A proposed learning environment framework for virtual care by Liu et al. discussed tailoring a medical education learning environment (LE) framework to a virtual clinical setting. They explored the four framework components of personal, social, organizational, physical/virtual spaces and how they can be incorporated in virtual care. Their guide is a useful tool for shaping the LE in virtual care and highlights aspects of its integration that require further attention.
Residents’ transformational changes through self-regulated, experiential learning for professionalism by Janet de Groot and team looked at how residents identify professionalism challenges within the clinical workplace. Their study found that many residents experienced and described transformative personal and professional growth through addressing professionalism challenges.
Medical student wellness in Canada: time for a national curriculum framework by Bourcier et al. called for the creation of a standardized wellness curriculum framework for Canadian undergraduate medical education. They argued that such a framework would support physicians throughout their training and positively contribute to the quality of patient care.
In their article, High frequency of otolaryngology/ENT encounters in Canadian primary care despite low medical undergraduate experiences by Sorichetti and co-authors found that 9% of adult visits and 29% of pediatric visits to Canadian primary care physicians were Ear, Nose, Throat (ENT) symptom related. Due to the high prevalence, they called for an increase in ENT medical education for undergraduate medical students, residents, and primary care physicians.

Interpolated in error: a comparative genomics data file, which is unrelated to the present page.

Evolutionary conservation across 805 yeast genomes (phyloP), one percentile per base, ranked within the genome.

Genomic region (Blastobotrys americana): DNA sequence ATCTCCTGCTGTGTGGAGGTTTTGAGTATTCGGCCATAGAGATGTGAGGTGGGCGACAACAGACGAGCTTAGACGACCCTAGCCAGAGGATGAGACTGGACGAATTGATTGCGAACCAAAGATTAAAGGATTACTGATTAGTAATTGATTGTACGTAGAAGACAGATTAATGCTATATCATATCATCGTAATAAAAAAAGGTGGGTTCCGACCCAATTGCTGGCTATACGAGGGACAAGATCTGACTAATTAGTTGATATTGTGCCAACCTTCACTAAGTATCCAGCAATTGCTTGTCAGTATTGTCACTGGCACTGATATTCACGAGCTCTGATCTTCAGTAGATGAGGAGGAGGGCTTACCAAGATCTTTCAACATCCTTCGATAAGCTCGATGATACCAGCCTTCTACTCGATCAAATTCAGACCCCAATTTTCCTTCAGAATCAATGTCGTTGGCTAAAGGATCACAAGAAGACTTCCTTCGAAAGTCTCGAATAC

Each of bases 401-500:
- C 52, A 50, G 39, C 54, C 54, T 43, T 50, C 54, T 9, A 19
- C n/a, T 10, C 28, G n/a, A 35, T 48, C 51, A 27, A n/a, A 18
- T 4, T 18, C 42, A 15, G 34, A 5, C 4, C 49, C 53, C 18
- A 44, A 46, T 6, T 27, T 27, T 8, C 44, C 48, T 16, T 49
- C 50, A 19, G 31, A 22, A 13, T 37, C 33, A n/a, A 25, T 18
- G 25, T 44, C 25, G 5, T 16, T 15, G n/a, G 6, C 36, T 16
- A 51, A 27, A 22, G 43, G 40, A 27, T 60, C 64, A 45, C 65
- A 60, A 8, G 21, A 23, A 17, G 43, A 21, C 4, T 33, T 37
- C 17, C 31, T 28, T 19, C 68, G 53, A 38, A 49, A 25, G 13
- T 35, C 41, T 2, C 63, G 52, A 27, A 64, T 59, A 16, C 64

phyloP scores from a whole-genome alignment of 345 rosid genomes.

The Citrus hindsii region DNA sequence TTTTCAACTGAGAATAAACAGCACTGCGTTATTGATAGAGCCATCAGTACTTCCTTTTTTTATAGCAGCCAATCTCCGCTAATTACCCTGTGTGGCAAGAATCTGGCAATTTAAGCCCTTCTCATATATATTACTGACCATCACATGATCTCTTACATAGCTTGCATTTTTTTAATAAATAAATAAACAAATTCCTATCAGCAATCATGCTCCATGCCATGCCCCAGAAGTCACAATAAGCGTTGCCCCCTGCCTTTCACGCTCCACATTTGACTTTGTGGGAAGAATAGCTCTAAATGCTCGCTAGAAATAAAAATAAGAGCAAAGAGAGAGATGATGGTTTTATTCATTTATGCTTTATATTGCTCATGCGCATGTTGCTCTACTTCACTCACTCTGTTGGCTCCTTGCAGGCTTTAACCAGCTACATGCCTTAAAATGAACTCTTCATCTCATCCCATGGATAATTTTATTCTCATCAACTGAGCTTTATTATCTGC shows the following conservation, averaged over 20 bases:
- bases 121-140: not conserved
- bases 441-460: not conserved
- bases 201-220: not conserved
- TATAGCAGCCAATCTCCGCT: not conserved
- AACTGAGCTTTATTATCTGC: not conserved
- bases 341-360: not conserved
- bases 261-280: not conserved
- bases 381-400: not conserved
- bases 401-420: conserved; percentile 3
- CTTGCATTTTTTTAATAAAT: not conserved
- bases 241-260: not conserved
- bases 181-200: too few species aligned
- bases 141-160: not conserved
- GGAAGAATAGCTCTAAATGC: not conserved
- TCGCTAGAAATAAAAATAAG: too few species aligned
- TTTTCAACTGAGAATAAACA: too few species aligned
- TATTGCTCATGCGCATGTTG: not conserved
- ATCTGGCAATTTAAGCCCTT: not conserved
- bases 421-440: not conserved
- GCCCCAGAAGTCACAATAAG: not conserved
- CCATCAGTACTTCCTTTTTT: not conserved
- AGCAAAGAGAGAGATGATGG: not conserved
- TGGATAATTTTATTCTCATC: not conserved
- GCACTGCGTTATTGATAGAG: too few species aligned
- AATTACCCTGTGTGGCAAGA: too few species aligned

“There's always something to talk about!” The unexpected benefits of going virtual in a Canadian diversity mentorship program by Ming Li and team described some of the benefits uncovered from switching to an online format for their diversity mentorship program. For example, one-to-one online mentorship meetings from the comfort of one’s own setting allowed for a safe space and more relaxed experience. They concluded that the virtual format had great potential for mentoring medical students.
You Should Try This:
Energizing scholarly activity in a regional medical campus by Amanda Bell and team described a scholarly activity program designed to increase learner and faculty engagement and productivity through the five pillars engagement, investment, education, tracking, and celebration. They concluded that their program could be used as a template for other regional teaching sites.
Commentary and Opinions: